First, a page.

So school would end and off his mom and sister would go to Paris and travel and Mr. Green told Jo: You want to be something in basketball, you’ve got to spend the summers in New York going to the big tournaments. So Jo went to Queens, slept on the couch, and they traveled the city, where nothing was promised by competition.

“I played in every tournament, worked on my game,” said Noah.

Green worked security at the big summer ABCD camp, so Jo got in. Not to play, but basically as a ball boy. He never talked about it, in part because it seemed so outlandish. But he felt he could be an NBA player.

“It was my dream,” Noah admits. “People tell you they have a Plan B. Don’t believe it. No one does. Everything I did was so I could play basketball.”

Though it seemed farther and farther away. After all, Jo still liked to have fun. He went to the best schools still, and got kicked out of them, too. He got thrown out of the United Nations high school as a sophomore.

“Hanging out with the wrong people,” he agrees. “Rarely going to school. It’s why I give my mother a lot of credit. I know what I put her through when I was 15, 16, a single mother living in New York.”

Joakim Noah at Florida “I’m so proud of that,” Noah says of returning to college when he could have gone pro. “I had a blast. I learned so much about myself, with expectations, to deal with criticism, what people say about you as a person and a player and it’s what you want out of it. It’s always that. People can’t put me in a category. I did it my way.”
(Streeter Lecka/Getty Images Sport)

Noah got left back and moved on to Poly Prep in Brooklyn.

“It’s when things changed for me,” recalls Noah.

That extra year has helped many late developing players, the Bulls John Paxson included when he did an extra year in military school. Jo had a chance to grow and sprouted to 6-8.

“I felt like I got a second chance,” he says. “Not a lot of people get second chances. I went to three high schools, but I always say Poly Prep when I’m asked (Noah has endowed scholarships at Poly Prep and funds for PAL programs).

“The principal (Bud Cox) there showed me love, tough love,” said Noah. “Every day he was on me, always talking to me, showing a special interest. It gave me confidence. The coach, Billy McNally, was very much like Thibs, so into it. Even if I had 20 minutes between classes he’d have me doing drills instead of chasing girls. When he got me on the court he knew I was going to give 150 percent.”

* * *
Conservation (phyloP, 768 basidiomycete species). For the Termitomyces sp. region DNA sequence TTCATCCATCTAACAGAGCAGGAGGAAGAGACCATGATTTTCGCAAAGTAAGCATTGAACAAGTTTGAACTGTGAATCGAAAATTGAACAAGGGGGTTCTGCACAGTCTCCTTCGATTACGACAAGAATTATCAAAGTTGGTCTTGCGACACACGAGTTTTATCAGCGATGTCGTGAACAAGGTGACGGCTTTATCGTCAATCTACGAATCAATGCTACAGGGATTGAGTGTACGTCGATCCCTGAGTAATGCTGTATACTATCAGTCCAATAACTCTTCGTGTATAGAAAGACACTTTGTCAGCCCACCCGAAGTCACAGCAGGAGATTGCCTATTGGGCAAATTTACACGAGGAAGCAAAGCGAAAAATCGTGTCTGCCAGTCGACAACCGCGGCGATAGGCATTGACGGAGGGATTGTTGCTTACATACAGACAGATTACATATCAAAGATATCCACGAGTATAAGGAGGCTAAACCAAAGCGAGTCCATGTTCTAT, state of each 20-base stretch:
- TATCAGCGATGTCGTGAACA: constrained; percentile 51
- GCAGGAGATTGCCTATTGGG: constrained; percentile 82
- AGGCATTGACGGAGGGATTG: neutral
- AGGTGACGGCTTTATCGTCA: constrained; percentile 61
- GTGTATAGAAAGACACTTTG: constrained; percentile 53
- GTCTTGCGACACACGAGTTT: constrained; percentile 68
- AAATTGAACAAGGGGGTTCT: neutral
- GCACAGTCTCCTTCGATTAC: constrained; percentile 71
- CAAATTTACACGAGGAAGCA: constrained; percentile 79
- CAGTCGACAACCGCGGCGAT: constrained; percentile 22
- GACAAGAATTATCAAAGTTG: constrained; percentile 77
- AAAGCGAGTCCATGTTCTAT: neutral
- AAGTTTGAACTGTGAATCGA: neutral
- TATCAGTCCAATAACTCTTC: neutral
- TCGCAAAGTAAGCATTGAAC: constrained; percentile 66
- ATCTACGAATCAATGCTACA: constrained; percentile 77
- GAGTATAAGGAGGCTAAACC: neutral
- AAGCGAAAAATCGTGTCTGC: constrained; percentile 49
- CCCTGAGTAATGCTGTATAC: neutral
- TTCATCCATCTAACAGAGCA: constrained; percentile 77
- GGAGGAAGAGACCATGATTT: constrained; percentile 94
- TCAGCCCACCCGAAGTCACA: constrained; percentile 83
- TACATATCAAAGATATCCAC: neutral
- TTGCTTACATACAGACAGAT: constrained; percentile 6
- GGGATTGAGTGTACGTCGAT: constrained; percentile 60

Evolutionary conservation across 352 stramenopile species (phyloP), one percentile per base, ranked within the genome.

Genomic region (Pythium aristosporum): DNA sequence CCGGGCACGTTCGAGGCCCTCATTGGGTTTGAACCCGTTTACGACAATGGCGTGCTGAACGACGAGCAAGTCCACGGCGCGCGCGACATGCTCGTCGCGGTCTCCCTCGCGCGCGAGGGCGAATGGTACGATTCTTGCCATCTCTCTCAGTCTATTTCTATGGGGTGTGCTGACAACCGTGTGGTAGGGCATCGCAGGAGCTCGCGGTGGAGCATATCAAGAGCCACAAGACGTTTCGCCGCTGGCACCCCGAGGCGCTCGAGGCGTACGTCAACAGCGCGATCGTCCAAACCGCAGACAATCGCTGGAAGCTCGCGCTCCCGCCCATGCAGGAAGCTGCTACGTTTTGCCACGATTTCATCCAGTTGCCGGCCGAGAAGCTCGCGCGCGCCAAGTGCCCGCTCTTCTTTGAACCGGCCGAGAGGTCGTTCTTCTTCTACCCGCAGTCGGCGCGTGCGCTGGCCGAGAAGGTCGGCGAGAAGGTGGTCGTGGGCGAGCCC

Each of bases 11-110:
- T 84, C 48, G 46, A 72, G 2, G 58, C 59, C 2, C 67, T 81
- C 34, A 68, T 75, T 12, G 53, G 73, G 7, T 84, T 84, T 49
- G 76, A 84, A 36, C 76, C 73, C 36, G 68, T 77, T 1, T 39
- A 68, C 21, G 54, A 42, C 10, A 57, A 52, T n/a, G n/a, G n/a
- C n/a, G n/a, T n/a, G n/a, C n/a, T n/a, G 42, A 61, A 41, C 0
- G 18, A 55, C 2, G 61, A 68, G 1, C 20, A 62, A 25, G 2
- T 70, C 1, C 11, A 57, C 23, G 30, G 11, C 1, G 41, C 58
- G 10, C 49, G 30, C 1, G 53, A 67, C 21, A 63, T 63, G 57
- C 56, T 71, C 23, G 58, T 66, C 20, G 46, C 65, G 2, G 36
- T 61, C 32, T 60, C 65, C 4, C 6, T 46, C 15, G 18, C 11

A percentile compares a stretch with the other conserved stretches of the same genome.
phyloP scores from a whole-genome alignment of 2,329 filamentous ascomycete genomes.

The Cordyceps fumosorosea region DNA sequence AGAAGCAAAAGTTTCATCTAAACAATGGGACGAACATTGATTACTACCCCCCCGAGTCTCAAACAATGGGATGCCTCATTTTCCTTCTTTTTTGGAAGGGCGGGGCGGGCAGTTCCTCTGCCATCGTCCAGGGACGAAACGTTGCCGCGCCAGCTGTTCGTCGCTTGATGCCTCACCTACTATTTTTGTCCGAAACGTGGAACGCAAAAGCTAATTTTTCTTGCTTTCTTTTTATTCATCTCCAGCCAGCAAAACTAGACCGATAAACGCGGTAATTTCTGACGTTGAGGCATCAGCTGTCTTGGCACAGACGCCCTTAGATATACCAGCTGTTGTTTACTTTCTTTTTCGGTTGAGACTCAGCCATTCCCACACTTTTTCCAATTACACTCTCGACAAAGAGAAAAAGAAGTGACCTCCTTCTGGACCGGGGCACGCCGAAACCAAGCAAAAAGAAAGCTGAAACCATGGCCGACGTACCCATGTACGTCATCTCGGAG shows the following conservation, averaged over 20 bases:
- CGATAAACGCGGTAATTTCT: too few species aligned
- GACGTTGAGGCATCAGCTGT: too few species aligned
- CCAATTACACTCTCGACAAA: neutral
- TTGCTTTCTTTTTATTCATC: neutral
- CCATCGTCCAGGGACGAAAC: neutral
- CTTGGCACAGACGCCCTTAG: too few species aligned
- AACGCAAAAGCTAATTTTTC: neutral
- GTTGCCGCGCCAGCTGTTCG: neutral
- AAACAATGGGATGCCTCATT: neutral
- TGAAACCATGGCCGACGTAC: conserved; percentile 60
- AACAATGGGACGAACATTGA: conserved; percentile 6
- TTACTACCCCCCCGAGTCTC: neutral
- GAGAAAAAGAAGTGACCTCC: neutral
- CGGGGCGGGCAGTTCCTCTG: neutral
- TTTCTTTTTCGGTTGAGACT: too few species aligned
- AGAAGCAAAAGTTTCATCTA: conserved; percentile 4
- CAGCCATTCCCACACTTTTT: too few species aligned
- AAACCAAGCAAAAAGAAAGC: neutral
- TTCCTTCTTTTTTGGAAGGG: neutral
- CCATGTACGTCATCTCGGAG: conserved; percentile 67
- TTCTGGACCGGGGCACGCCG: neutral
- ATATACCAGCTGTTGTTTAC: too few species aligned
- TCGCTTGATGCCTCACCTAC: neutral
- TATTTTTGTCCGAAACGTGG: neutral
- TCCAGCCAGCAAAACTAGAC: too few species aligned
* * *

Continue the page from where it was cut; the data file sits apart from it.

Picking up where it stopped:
Jo was a center, maybe 6-8 and 150, still shooting some threes, spinning the ball up there. But chasing down everything. He wore a Penny Hardaway jersey, he loved watching and imitating Kevin Garnett. He was fascinated by Vlade Divac.

I asked some of the greats of the game about Noah. They all agreed he was unique, a deserving All-Star, the energy and effort a talent, his winning statistics harder to define. Jack Ramsay and Tommy Heinsohn saw some Dave Cowens in him. Artis Gilmore mentioned Dan Issel. Doc Rivers pointed to Dennis Rodman. But no one could say they could recall an All-Star NBA seven footer who plays quite like that.

Jo couldn’t get on the big AAU team, the Jaguars, so he was with the Panthers. Though he’d eventually find the great Cooke, by some rating services the top prep player in the nation at the time. They were close, but Jo would play the garbage minutes.

“I aspired to be Lenny,” Noah said. “I’d be going in the game, but he’d always be waving me back to the bench.

“Playing on the B team, they don’t drive you home,” Jo offered with a laugh, “They’d drop you off at the Queens subway station.”

But Jo began to get in the games and he was holding his own against the kids with the scholarships, the kids going to Syracuse and Connecticut and St. John’s.

Noah got a scholarship to Florida, and it started all over again as he barely played as a freshman. But he worked. David Lee, a Western Conference All-Star, was a senior then. “The progress was amazing,” he said.

Then came a championship as a sophomore and everyone saying Noah, who then was lined up to go No. 2 to the Bulls (who took Tyrus Thomas), should go to the NBA. But he loved college too much and stayed.

“I’m so proud of that,” he says. “I had a blast. I learned so much about myself, with expectations, to deal with criticism, what people say about you as a person and a player and it’s what you want out of it. It’s always that. People can’t put me in a category. I did it my way.”

And then Chicago wasn’t so friendly. Being booed by fans, suspended by teammates, again not ready to matriculate, frustrations boiling over that eventually came flowing out in that memorable overtime filled playoff series against the Celtics Noah says he still gets goose bumps thinking and talking about.

“I am having great times here,” Noah says of his years with the Bulls and Chicago. “I feel the best is to come; there’s gonna be a lot of good. The goal is to win a championship. We’re a team dealing with adversity now. But at the same time I feel like we’re going to have a shot at this thing. I really, really want to be a part of that. I love this story. I love it’s never, ever been easy. I’m feeling hungrier than ever and just really enjoying it.”

And that’s always led to great things.